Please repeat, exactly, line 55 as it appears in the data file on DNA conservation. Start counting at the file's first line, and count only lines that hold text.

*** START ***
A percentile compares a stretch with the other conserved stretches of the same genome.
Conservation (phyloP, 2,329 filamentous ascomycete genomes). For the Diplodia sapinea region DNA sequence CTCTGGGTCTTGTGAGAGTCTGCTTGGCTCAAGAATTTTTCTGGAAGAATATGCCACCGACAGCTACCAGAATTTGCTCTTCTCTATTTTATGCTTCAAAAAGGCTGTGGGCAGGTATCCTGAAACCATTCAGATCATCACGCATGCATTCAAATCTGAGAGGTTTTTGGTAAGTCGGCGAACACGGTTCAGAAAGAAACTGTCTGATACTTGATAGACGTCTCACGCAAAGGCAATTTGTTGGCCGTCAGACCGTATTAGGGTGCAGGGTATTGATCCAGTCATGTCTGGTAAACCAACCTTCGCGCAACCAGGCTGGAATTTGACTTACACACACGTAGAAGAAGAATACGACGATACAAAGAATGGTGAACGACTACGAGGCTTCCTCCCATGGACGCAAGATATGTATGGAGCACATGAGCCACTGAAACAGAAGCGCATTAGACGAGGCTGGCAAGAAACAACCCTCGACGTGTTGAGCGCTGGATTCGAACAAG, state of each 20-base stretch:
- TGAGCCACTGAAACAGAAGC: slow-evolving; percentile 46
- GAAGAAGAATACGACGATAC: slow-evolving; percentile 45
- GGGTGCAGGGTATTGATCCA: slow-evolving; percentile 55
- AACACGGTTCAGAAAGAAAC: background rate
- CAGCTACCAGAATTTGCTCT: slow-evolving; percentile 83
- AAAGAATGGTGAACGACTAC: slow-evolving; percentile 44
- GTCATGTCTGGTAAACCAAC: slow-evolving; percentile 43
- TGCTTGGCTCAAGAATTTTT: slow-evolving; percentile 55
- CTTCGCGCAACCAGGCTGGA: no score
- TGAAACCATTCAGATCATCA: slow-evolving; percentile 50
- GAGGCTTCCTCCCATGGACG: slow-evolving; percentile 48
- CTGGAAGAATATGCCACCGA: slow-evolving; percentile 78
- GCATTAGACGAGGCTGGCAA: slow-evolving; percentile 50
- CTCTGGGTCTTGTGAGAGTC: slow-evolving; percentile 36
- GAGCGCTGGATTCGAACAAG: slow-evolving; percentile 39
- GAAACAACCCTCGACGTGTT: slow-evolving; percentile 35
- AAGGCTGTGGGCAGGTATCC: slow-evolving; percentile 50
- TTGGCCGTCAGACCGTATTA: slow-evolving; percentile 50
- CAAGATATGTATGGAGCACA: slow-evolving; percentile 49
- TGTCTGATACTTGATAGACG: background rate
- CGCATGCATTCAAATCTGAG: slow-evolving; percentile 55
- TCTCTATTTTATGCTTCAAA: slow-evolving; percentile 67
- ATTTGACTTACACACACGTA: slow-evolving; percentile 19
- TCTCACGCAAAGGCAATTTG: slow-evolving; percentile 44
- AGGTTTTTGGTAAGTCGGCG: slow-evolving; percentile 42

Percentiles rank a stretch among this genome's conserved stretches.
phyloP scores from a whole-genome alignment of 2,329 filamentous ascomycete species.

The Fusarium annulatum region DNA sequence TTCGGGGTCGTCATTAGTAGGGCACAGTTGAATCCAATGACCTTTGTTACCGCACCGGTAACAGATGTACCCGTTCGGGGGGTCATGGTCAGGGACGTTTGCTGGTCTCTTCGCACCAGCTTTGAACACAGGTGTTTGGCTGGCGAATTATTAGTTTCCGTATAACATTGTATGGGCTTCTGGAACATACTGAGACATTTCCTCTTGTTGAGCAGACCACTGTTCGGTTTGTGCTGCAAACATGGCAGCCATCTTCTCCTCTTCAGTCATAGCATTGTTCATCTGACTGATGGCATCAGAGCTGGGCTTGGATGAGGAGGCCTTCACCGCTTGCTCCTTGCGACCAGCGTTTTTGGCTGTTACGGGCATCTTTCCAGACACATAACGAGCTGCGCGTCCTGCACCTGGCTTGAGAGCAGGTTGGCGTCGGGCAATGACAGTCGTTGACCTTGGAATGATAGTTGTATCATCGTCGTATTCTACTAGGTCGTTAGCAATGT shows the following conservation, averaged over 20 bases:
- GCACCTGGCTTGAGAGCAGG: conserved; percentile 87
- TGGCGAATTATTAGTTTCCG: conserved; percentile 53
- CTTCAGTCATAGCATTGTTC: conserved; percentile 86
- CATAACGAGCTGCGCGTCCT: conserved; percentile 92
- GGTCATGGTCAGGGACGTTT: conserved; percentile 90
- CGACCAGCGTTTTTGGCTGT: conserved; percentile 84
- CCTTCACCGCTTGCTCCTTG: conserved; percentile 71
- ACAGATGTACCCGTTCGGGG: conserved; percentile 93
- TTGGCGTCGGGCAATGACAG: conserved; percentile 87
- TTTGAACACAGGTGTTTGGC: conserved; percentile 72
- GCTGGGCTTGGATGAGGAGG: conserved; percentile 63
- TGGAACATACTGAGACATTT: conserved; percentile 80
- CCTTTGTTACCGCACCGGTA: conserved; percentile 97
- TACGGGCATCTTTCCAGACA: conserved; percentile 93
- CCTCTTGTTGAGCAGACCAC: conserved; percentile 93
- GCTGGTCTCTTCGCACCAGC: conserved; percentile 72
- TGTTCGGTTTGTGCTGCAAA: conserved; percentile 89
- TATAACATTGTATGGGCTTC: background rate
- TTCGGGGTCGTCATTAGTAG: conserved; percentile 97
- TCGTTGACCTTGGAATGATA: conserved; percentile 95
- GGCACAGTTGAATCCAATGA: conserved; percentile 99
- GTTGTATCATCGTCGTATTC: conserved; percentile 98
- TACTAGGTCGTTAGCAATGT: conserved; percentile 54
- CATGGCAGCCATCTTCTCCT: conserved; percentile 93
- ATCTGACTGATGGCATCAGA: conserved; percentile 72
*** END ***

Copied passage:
- ATCTGACTGATGGCATCAGA: conserved; percentile 72